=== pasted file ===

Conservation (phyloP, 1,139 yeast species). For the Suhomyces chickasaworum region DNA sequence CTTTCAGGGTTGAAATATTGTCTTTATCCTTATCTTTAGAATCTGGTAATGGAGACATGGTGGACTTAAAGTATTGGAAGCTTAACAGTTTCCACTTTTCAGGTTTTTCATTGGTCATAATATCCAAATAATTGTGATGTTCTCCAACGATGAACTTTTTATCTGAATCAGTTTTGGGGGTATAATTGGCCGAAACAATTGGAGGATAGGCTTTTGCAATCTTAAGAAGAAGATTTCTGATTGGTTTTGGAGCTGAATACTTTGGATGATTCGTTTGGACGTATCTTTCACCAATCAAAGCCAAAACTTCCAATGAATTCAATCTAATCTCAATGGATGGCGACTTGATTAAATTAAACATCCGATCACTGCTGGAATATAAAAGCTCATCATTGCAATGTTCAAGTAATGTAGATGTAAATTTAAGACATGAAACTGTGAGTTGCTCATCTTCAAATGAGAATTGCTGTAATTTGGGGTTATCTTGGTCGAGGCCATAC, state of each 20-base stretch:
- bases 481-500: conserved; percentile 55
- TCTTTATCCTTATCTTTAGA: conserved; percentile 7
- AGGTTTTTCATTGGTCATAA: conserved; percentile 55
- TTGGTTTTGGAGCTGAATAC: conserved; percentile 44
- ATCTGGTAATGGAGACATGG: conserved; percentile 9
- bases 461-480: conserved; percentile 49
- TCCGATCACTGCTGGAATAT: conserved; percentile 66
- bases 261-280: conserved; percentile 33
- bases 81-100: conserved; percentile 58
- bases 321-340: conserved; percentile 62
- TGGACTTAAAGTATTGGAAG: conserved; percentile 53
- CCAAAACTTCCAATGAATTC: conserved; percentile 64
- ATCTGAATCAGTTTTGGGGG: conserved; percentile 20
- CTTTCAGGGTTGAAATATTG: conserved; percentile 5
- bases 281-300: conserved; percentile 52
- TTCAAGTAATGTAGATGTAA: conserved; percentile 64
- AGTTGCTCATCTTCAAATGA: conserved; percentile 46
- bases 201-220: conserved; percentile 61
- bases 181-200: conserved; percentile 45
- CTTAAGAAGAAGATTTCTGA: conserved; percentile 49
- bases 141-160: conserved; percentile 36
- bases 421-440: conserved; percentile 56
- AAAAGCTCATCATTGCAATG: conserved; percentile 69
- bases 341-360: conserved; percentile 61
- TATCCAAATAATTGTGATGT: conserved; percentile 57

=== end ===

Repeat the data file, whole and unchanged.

Conservation (phyloP, 1,139 yeast species). For the Suhomyces chickasaworum region DNA sequence CTTTCAGGGTTGAAATATTGTCTTTATCCTTATCTTTAGAATCTGGTAATGGAGACATGGTGGACTTAAAGTATTGGAAGCTTAACAGTTTCCACTTTTCAGGTTTTTCATTGGTCATAATATCCAAATAATTGTGATGTTCTCCAACGATGAACTTTTTATCTGAATCAGTTTTGGGGGTATAATTGGCCGAAACAATTGGAGGATAGGCTTTTGCAATCTTAAGAAGAAGATTTCTGATTGGTTTTGGAGCTGAATACTTTGGATGATTCGTTTGGACGTATCTTTCACCAATCAAAGCCAAAACTTCCAATGAATTCAATCTAATCTCAATGGATGGCGACTTGATTAAATTAAACATCCGATCACTGCTGGAATATAAAAGCTCATCATTGCAATGTTCAAGTAATGTAGATGTAAATTTAAGACATGAAACTGTGAGTTGCTCATCTTCAAATGAGAATTGCTGTAATTTGGGGTTATCTTGGTCGAGGCCATAC, state of each 20-base stretch:
- bases 481-500: conserved; percentile 55
- TCTTTATCCTTATCTTTAGA: conserved; percentile 7
- AGGTTTTTCATTGGTCATAA: conserved; percentile 55
- TTGGTTTTGGAGCTGAATAC: conserved; percentile 44
- ATCTGGTAATGGAGACATGG: conserved; percentile 9
- bases 461-480: conserved; percentile 49
- TCCGATCACTGCTGGAATAT: conserved; percentile 66
- bases 261-280: conserved; percentile 33
- bases 81-100: conserved; percentile 58
- bases 321-340: conserved; percentile 62
- TGGACTTAAAGTATTGGAAG: conserved; percentile 53
- CCAAAACTTCCAATGAATTC: conserved; percentile 64
- ATCTGAATCAGTTTTGGGGG: conserved; percentile 20
- CTTTCAGGGTTGAAATATTG: conserved; percentile 5
- bases 281-300: conserved; percentile 52
- TTCAAGTAATGTAGATGTAA: conserved; percentile 64
- AGTTGCTCATCTTCAAATGA: conserved; percentile 46
- bases 201-220: conserved; percentile 61
- bases 181-200: conserved; percentile 45
- CTTAAGAAGAAGATTTCTGA: conserved; percentile 49
- bases 141-160: conserved; percentile 36
- bases 421-440: conserved; percentile 56
- AAAAGCTCATCATTGCAATG: conserved; percentile 69
- bases 341-360: conserved; percentile 61
- TATCCAAATAATTGTGATGT: conserved; percentile 57